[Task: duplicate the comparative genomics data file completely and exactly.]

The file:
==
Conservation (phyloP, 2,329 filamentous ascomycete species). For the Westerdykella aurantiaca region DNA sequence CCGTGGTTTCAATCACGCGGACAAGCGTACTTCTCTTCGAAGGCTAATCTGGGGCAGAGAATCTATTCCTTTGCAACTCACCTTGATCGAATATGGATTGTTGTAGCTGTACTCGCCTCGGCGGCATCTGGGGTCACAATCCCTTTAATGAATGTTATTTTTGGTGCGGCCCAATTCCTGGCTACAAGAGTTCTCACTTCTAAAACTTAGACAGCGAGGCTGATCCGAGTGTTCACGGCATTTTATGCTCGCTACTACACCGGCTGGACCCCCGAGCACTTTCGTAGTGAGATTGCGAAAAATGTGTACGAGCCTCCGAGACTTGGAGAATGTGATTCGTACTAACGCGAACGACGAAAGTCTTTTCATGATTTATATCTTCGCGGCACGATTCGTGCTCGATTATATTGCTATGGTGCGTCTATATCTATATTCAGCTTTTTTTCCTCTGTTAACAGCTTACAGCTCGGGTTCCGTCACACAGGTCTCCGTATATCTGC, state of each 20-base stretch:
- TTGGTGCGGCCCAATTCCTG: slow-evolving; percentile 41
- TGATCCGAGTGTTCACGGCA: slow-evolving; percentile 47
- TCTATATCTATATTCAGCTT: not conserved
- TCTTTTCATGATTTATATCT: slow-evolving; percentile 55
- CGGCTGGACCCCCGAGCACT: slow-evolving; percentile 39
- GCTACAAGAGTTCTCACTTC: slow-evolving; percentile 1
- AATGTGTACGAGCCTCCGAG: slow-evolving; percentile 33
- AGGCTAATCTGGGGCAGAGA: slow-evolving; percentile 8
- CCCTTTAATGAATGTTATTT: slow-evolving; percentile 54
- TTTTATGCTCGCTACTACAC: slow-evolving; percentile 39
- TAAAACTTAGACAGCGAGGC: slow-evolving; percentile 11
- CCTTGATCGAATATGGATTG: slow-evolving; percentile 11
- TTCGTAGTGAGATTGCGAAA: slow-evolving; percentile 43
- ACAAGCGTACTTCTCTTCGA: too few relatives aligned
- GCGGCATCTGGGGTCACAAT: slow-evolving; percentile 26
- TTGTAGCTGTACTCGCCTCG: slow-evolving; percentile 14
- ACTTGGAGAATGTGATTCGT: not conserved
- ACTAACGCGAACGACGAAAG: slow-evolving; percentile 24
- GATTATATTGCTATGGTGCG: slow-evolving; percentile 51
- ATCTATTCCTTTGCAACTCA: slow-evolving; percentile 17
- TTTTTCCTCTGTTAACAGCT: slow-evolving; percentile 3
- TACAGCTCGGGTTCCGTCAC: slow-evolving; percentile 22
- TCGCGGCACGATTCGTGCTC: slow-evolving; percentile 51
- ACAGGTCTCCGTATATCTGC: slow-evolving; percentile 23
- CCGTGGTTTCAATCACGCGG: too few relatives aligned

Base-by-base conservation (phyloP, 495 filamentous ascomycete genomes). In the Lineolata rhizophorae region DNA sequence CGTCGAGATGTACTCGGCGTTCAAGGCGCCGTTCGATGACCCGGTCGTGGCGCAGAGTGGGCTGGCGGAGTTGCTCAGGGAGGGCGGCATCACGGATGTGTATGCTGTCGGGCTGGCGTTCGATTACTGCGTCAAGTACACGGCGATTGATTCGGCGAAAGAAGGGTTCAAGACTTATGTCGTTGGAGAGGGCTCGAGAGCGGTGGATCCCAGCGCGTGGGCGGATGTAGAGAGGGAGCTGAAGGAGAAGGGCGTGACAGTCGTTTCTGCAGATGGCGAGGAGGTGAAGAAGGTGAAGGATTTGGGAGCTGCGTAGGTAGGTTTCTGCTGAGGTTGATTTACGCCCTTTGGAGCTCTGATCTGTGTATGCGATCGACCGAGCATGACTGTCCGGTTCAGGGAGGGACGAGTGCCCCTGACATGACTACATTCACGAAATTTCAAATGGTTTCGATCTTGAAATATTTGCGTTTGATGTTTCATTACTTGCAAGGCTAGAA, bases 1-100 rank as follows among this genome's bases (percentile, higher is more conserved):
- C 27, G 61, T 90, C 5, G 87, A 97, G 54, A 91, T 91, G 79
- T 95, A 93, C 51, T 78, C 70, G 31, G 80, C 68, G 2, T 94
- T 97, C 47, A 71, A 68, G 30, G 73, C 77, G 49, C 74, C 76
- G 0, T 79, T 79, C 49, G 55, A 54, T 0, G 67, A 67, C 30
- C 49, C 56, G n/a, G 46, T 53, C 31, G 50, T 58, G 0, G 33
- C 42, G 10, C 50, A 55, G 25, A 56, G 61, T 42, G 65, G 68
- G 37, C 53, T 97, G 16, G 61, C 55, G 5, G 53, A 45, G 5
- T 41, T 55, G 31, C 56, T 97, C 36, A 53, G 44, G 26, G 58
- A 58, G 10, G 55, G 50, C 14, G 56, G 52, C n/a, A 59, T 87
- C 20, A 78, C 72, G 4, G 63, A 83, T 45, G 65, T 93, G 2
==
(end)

Conservation (phyloP, 2,329 filamentous ascomycete species). For the Westerdykella aurantiaca region DNA sequence CCGTGGTTTCAATCACGCGGACAAGCGTACTTCTCTTCGAAGGCTAATCTGGGGCAGAGAATCTATTCCTTTGCAACTCACCTTGATCGAATATGGATTGTTGTAGCTGTACTCGCCTCGGCGGCATCTGGGGTCACAATCCCTTTAATGAATGTTATTTTTGGTGCGGCCCAATTCCTGGCTACAAGAGTTCTCACTTCTAAAACTTAGACAGCGAGGCTGATCCGAGTGTTCACGGCATTTTATGCTCGCTACTACACCGGCTGGACCCCCGAGCACTTTCGTAGTGAGATTGCGAAAAATGTGTACGAGCCTCCGAGACTTGGAGAATGTGATTCGTACTAACGCGAACGACGAAAGTCTTTTCATGATTTATATCTTCGCGGCACGATTCGTGCTCGATTATATTGCTATGGTGCGTCTATATCTATATTCAGCTTTTTTTCCTCTGTTAACAGCTTACAGCTCGGGTTCCGTCACACAGGTCTCCGTATATCTGC, state of each 20-base stretch:
- TTGGTGCGGCCCAATTCCTG: slow-evolving; percentile 41
- TGATCCGAGTGTTCACGGCA: slow-evolving; percentile 47
- TCTATATCTATATTCAGCTT: not conserved
- TCTTTTCATGATTTATATCT: slow-evolving; percentile 55
- CGGCTGGACCCCCGAGCACT: slow-evolving; percentile 39
- GCTACAAGAGTTCTCACTTC: slow-evolving; percentile 1
- AATGTGTACGAGCCTCCGAG: slow-evolving; percentile 33
- AGGCTAATCTGGGGCAGAGA: slow-evolving; percentile 8
- CCCTTTAATGAATGTTATTT: slow-evolving; percentile 54
- TTTTATGCTCGCTACTACAC: slow-evolving; percentile 39
- TAAAACTTAGACAGCGAGGC: slow-evolving; percentile 11
- CCTTGATCGAATATGGATTG: slow-evolving; percentile 11
- TTCGTAGTGAGATTGCGAAA: slow-evolving; percentile 43
- ACAAGCGTACTTCTCTTCGA: too few relatives aligned
- GCGGCATCTGGGGTCACAAT: slow-evolving; percentile 26
- TTGTAGCTGTACTCGCCTCG: slow-evolving; percentile 14
- ACTTGGAGAATGTGATTCGT: not conserved
- ACTAACGCGAACGACGAAAG: slow-evolving; percentile 24
- GATTATATTGCTATGGTGCG: slow-evolving; percentile 51
- ATCTATTCCTTTGCAACTCA: slow-evolving; percentile 17
- TTTTTCCTCTGTTAACAGCT: slow-evolving; percentile 3
- TACAGCTCGGGTTCCGTCAC: slow-evolving; percentile 22
- TCGCGGCACGATTCGTGCTC: slow-evolving; percentile 51
- ACAGGTCTCCGTATATCTGC: slow-evolving; percentile 23
- CCGTGGTTTCAATCACGCGG: too few relatives aligned

Base-by-base conservation (phyloP, 495 filamentous ascomycete genomes). In the Lineolata rhizophorae region DNA sequence CGTCGAGATGTACTCGGCGTTCAAGGCGCCGTTCGATGACCCGGTCGTGGCGCAGAGTGGGCTGGCGGAGTTGCTCAGGGAGGGCGGCATCACGGATGTGTATGCTGTCGGGCTGGCGTTCGATTACTGCGTCAAGTACACGGCGATTGATTCGGCGAAAGAAGGGTTCAAGACTTATGTCGTTGGAGAGGGCTCGAGAGCGGTGGATCCCAGCGCGTGGGCGGATGTAGAGAGGGAGCTGAAGGAGAAGGGCGTGACAGTCGTTTCTGCAGATGGCGAGGAGGTGAAGAAGGTGAAGGATTTGGGAGCTGCGTAGGTAGGTTTCTGCTGAGGTTGATTTACGCCCTTTGGAGCTCTGATCTGTGTATGCGATCGACCGAGCATGACTGTCCGGTTCAGGGAGGGACGAGTGCCCCTGACATGACTACATTCACGAAATTTCAAATGGTTTCGATCTTGAAATATTTGCGTTTGATGTTTCATTACTTGCAAGGCTAGAA, bases 1-100 rank as follows among this genome's bases (percentile, higher is more conserved):
- C 27, G 61, T 90, C 5, G 87, A 97, G 54, A 91, T 91, G 79
- T 95, A 93, C 51, T 78, C 70, G 31, G 80, C 68, G 2, T 94
- T 97, C 47, A 71, A 68, G 30, G 73, C 77, G 49, C 74, C 76
- G 0, T 79, T 79, C 49, G 55, A 54, T 0, G 67, A 67, C 30
- C 49, C 56, G n/a, G 46, T 53, C 31, G 50, T 58, G 0, G 33
- C 42, G 10, C 50, A 55, G 25, A 56, G 61, T 42, G 65, G 68
- G 37, C 53, T 97, G 16, G 61, C 55, G 5, G 53, A 45, G 5
- T 41, T 55, G 31, C 56, T 97, C 36, A 53, G 44, G 26, G 58
- A 58, G 10, G 55, G 50, C 14, G 56, G 52, C n/a, A 59, T 87
- C 20, A 78, C 72, G 4, G 63, A 83, T 45, G 65, T 93, G 2